BASEBALL IS A HARD GAME: In making the analogy to the up and down elevator I do not in any way diminish the talents of these players of 1980. If hitting a baseball is the hardest individual feat in sports, getting hitters out might be number 2. I played baseball in high school and never came up against anything close to the talent of the 25th guy on the O's roster. That 1980 season gave me an appreciation for the razor-thin line between major league and minor league. The guy who has one hole in his swing or lacks the one out-pitch or does not have power at a power position is not going to make it. Or a guy who has stud players at his position ahead of him in AAA or at Baltimore. In 1980 we opened with Kurt Fabrizio at first base. In April and most of May the guy was Stan Musial. Batting .400 and getting extra base hits and clutch homers all over the place. Then he got mononucleosis, was shelved for a month or two, came back with no strength and it was over. We had an 18-year-old relief pitcher from Nicaragua named Luis Peralta. Control problems but a live 90-plus mph arm. In June he walks the bases full in the 9th at Savannah, gives up a grand slam and we lose. A week later I am taking Luis to the Charlotte airport for his demotion flight to A league Miami. Luis is one more blown game away from going back to the civil war in his home country.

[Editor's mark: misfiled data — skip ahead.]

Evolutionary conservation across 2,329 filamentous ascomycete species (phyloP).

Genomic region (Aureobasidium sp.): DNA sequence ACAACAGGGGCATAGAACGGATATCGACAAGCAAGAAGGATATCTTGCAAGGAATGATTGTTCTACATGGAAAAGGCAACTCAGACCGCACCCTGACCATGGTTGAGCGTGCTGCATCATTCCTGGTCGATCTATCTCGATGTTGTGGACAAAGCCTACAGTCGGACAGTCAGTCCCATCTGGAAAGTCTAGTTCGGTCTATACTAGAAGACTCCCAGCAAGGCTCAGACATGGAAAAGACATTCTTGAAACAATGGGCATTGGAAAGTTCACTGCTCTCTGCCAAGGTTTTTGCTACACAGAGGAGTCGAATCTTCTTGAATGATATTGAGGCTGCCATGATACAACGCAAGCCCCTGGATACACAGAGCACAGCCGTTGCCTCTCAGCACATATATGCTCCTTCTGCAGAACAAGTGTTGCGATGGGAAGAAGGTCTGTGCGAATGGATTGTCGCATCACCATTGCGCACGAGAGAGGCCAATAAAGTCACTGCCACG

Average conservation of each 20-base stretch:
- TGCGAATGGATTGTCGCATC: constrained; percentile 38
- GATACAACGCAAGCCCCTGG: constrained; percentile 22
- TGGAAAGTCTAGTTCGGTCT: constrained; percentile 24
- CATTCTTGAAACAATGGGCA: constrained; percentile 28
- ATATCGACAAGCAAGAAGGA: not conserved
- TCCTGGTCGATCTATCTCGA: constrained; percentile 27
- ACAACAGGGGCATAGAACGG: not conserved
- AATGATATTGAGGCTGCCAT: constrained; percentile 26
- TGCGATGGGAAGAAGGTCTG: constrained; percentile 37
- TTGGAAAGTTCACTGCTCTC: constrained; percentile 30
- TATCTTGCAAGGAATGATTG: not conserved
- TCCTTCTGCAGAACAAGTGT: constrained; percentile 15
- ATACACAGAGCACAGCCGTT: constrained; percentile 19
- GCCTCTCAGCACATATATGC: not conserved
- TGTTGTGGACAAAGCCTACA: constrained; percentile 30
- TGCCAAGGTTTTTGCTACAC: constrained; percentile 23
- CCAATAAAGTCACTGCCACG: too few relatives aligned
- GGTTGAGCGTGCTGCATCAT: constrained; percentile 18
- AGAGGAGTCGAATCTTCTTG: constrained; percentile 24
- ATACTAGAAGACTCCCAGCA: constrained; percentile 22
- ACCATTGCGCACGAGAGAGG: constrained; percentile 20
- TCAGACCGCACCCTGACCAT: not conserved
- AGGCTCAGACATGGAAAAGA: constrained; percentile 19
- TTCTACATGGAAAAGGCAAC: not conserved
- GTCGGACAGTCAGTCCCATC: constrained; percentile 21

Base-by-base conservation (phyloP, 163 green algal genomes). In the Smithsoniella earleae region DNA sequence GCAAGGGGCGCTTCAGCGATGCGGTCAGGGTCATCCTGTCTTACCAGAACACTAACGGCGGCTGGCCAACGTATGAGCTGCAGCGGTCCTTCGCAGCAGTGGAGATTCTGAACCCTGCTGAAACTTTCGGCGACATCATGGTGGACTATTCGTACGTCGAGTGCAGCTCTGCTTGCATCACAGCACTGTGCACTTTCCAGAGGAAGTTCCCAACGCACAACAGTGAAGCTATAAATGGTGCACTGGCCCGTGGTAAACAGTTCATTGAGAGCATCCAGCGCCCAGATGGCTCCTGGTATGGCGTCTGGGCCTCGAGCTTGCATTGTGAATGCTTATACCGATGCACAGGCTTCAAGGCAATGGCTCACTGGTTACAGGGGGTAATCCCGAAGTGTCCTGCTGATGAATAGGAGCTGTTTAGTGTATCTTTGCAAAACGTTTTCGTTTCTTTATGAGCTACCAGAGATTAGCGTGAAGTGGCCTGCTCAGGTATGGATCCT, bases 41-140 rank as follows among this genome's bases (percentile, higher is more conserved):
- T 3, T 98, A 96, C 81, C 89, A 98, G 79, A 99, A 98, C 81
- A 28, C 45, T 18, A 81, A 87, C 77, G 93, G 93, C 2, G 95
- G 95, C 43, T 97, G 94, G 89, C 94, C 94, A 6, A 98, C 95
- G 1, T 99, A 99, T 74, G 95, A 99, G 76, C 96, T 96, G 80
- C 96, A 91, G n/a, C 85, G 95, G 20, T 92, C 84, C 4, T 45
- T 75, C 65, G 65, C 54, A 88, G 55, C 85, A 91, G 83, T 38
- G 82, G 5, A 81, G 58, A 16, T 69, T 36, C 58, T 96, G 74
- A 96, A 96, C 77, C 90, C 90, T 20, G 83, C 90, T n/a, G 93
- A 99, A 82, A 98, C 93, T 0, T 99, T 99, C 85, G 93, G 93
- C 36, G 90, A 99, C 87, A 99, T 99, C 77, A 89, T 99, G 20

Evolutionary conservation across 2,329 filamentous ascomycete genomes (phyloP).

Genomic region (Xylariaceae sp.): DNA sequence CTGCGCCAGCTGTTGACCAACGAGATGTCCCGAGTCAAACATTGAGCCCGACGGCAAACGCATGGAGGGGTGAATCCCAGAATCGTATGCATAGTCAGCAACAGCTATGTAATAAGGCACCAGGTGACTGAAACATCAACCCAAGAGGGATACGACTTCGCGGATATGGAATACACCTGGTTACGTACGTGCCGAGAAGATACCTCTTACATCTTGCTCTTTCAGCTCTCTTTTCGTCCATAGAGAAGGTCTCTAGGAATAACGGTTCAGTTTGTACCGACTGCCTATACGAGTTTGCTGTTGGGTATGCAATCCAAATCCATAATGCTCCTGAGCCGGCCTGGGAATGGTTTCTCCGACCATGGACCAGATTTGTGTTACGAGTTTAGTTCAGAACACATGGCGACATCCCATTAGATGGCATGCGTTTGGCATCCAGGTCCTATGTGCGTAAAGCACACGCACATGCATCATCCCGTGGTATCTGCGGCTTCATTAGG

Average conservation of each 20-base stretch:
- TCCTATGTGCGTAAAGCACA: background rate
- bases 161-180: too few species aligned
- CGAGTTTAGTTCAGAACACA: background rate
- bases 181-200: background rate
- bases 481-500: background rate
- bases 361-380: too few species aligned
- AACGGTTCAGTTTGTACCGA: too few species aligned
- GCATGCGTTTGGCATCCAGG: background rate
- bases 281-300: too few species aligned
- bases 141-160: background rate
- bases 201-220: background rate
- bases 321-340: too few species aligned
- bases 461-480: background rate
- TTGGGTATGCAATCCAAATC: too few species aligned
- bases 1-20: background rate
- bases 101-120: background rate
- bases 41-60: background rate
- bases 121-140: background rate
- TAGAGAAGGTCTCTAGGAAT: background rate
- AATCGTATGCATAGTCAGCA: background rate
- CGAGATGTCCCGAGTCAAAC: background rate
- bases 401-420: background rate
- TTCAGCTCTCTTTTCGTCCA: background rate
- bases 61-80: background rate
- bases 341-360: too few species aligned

THE MANAGER IS THE BOSS, SORT OF: Minor league ball has several kingdoms and you have to learn quick who is in charge where and when. Three kings are the GM of the minor league club, the manager of the team and the team's bus driver. From the moment the players leave the clubhouse after a game until they come back the next day, the club's GM is the boss at the park. There is a natural tension between the front office and the team. For instance, the team wants more of this or that in the clubhouse but the budget is shot for the month and the front office is not going to get any more. The players moan that the GM is cheap. The GM says the players are spoiled. They are not really her players anyway. They belong to Baltimore. She pays for their uniforms and the park they play in and their travel and meals on the road. The players suspect the local club and GM are making money off of them so why not enough hot water in the showers? The GM has the final say in a rain situation of canceling a game early, or in turning it over to the umpires and letting them decide as events unfold. Our GM was loathe to cancel a game. The story was, although I never myself saw it, she would walk on the infield in spiked high heels and if the mud went up to the top of the heel it was no game. Otherwise, play ball! The GM also controlled what went in to and out of the clubhouse. Free souvenirs for the players to give away? No. Free food for the players? Not as a rule, no. Minor league ballplayers seem to have a reputation among minor league GMs of being long on IOUs and short on repayment so no monetary advances, long distance calls, peanuts or Cokes. Nobody got frisked when they left after a game, but it was a squeaky-tight ship.